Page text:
Regulation of growth is important not only during vegetative or reproductive stage of development, but also during embryo development. The growth of the embryo is interrupted during the embryo maturation phase and it was suggested that AtCHR12 may be involved in this temporary growth arrest. Here we have shown that both AtCHR12 and AtCHR23 are expressed during embryo development, and that over-expression of AtCHR12 or AtCHR23 affects the embryo maturation phase with consequences on two important developmental transitions in plant life – germination and transition to flowering.

Over-expression of AtCHR12 or AtCHR23 leads to reduced seed germination, which is more pronounced under stress conditions (Chapter 3). The reduced germination of over-expressing lines is associated with increased transcript levels of seed maturation genes and reduced degradation of their mRNAs in germinating seeds. The results indicate that repression of AtCHR12 and AtCHR23 in germinating seeds is required for full germination.

The connection between embryo development and flowering time control was observed in transgenic lines over-expressing AtCHR12 (Chapter 4). Over-expression of AtCHR12 results in early flowering under both long- and short-day conditions. The early flowering phenotype correlates with reduced expression of the main flowering repressor, FLC. The reduced FLC expression correlates with increased levels of repressive histone mark H3K27me3 on the FLC locus. Additionally, FLC expression was affected already during FLC reprogramming, which takes place during embryo development. This leads to reduced FLC expression in mature embryos. The results show that AtCHR12 over-expression affects flowering time by different mechanisms than other Snf2-subfamily ATPases. In contrast to AtCHR12, BRAHMA was shown to regulate flowering time via the photoperiod pathway, while SPLAYED affects flowering time by repressing FT expression.

We have observed that over-expression of AtCHR12 or AtCHR23 affects plant growth in response to stress, and play a role in germination and transition to flowering. These traits are also important for agriculture, and such genes are potentially interesting targets for breeding programs. To test, if such genes have a similar role in crops, we have studied the effect of the tomato ortholog of AtCHR12 and AtCHR23 on tomato growth.

Tomato (Solanum lycopersicum), as well as other crops, have only one ortholog of AtCHR12 and AtCHR23, which was suggested to possess a role of both ATPases. We have successfully cloned the tomato ortholog and over-expressed it in tomato plants (Chapter 5). The transgenic tomato plants have reduced vegetative growth and compacted reproductive structures, resembling the phenotype of AtCHR23 and AtCHR12 over-expression, respectively. However, in contrast to Arabidopsis, the tomato plants responded to abiotic stress similarly as wild-type, and they flowered later than wild-type plants. The results indicate that modification of expression of AtCHR12 and AtCHR23 orthologs could be used to develop novel methods to control plant growth.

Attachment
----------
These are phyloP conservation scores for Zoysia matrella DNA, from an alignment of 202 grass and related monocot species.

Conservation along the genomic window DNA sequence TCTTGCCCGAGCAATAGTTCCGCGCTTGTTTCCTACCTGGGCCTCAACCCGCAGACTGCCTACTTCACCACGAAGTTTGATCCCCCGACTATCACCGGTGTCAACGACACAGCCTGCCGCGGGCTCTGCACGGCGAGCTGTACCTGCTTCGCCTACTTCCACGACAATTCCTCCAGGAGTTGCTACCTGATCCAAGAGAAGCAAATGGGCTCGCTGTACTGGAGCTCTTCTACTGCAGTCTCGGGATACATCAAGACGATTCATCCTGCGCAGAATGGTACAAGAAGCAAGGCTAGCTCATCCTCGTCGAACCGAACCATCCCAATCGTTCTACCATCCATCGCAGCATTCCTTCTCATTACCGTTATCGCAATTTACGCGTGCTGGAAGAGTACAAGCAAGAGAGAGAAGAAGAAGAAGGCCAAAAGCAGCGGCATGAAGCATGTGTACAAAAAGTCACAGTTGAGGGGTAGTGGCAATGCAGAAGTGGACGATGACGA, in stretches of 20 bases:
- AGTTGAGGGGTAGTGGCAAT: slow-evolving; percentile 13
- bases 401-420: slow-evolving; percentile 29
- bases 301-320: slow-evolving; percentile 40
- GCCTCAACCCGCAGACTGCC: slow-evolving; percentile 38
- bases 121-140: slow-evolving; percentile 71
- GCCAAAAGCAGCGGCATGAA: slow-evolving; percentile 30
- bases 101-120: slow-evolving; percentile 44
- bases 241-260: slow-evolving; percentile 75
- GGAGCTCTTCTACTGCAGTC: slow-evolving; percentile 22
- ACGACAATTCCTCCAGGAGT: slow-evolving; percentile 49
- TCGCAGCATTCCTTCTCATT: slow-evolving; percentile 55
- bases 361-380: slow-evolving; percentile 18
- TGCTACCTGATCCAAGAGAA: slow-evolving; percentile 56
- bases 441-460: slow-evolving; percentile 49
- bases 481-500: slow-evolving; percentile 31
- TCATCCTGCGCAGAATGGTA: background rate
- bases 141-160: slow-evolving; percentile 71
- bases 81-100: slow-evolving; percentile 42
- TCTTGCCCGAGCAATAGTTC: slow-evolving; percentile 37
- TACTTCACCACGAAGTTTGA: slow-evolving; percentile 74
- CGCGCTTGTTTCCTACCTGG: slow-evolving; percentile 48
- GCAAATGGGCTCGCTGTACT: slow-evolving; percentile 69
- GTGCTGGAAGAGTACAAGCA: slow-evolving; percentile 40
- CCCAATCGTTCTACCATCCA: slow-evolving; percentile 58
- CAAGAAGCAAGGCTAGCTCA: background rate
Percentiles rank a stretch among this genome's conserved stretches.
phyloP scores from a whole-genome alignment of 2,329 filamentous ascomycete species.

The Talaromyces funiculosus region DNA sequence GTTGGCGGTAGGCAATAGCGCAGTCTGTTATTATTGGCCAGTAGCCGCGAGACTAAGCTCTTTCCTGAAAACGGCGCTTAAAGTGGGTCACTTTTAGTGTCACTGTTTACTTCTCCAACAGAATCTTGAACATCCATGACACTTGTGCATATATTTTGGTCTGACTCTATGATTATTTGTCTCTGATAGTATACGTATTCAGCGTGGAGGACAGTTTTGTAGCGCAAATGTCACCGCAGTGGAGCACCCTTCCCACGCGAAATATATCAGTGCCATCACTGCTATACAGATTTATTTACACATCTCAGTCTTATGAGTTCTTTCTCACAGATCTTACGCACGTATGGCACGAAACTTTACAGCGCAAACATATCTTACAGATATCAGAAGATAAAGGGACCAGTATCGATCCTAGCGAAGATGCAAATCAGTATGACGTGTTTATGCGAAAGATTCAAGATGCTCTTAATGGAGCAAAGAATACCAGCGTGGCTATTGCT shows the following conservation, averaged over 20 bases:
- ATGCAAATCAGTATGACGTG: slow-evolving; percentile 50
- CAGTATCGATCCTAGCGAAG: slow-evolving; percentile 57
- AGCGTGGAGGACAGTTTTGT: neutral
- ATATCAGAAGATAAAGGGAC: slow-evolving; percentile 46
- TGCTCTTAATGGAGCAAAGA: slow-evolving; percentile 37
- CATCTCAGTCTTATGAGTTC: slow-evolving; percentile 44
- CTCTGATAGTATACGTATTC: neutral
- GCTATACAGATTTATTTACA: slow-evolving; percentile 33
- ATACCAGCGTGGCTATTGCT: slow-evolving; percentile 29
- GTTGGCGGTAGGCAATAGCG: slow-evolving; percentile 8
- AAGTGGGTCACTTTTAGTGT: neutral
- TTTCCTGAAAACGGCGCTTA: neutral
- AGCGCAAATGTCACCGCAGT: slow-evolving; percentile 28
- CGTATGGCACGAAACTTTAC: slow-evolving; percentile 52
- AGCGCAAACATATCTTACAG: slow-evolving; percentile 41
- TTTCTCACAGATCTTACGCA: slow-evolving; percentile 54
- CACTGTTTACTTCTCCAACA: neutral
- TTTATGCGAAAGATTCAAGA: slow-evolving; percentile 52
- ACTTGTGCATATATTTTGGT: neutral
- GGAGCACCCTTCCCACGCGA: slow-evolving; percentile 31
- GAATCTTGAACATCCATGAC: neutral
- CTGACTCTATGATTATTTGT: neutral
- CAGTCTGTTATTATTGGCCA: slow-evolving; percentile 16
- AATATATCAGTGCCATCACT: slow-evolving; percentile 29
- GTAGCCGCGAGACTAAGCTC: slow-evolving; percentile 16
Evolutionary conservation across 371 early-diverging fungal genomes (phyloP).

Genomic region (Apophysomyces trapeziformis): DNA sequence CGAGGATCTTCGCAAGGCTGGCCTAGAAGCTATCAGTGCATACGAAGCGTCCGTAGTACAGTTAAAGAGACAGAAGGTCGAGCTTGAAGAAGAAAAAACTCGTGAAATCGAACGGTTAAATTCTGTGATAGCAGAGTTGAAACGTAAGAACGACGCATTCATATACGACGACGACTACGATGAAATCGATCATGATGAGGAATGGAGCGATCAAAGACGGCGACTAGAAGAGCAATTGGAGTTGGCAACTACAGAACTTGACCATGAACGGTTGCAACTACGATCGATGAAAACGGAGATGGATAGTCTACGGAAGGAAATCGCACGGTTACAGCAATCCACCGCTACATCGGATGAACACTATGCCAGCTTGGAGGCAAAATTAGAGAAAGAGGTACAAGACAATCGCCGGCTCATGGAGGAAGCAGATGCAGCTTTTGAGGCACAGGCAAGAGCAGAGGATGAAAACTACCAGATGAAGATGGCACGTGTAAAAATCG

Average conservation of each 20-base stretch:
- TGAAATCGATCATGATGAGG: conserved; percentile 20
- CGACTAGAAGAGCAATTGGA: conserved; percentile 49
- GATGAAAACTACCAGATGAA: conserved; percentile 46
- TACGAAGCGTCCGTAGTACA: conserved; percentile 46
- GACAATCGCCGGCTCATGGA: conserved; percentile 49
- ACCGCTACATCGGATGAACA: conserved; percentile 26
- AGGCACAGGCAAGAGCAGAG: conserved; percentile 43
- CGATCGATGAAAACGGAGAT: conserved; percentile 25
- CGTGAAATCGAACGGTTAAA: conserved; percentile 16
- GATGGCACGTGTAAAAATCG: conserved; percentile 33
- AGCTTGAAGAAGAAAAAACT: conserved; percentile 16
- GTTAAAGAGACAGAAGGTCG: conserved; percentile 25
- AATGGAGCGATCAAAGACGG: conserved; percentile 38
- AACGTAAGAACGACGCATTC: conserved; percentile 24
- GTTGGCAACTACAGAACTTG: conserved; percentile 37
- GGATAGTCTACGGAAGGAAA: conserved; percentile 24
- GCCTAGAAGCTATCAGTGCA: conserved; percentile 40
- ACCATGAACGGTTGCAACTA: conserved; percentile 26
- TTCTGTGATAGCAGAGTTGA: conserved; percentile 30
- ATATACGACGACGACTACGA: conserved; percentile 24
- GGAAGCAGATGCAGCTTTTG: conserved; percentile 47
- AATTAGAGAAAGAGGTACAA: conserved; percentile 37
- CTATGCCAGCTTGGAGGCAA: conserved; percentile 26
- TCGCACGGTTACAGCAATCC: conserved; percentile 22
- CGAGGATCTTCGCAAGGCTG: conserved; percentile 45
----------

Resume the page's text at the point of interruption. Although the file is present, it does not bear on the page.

Taken together, the research described in this thesis identifies AtCHR12 and AtCHR23 as regulators of plant growth, especially in response to environment, as well as of the seed maturation program with clear effects on seed germination and flowering time, and we show that such genes can be potentially interesting for agriculture and horticulture practice.

Natriumgevoeligheid en recirculatie bij Cymbidium. Tussenrapport na 1e teeltjaar : Behoud plantgezondheid en voorkomen groeiremming bij hergebruik drainwater
Kromwijk, J.A.M. ; Voogt, W. - \ 2015
Bleiswijk : Wageningen UR Glastuinbouw (Rapport GTB 1371) - 24
teelt onder bescherming - glastuinbouw - cymbidium - recirculatiesystemen - emissie - natrium - drainagewater - groei - kwaliteit - gewaskwaliteit - protected cultivation - greenhouse horticulture - recirculating systems - emission - sodium - drainage water - growth - quality - crop quality
In the Netherlands, the government and horticultural industry have agreed to lower the emission of nutrients to the environment. Until recently no drain water was reused in the cultivation of Cymbidium orchids as growers were allowed to discharge the drain water when a sodium level of more than 0 mmol/l was reached. As reusing drain water is a new phenomenon for Cymbidium, growers are now faced with a lack of knowledge on the effects of drain water reuse. Therefore a trial was started to investigate the effect of sodium accumulation on crop growth and flowering in two varieties of Cymbidium. Different sodium concentrations are given while maintaining the EC at 0.8. These sodium treatments have a lower “nutritional EC” than the control treatment without sodium. As of February 2015 unusual symptoms in the leaves emerged at the two highest levels of sodium resulting in dead leaf tips / leaves. This is potassium deficiency, induced by the lower potassium concentration in the nutritional solution and by inhibition of the potassium uptake by a high sodium concentration. In the first year of cultivation, sodium accumulation had no effect on production as the flower stalks were already induced before the start of the treatments. Cymbidium is a perennial crop in which negative effects on production and quality take a long time to become visible, so the experiment will be continued into a second year of cultivation. This research is funded by the Cymbidium growers in the Netherlands, Product Board for Horticulture and Top Sector Horticulture and Propagation Materials.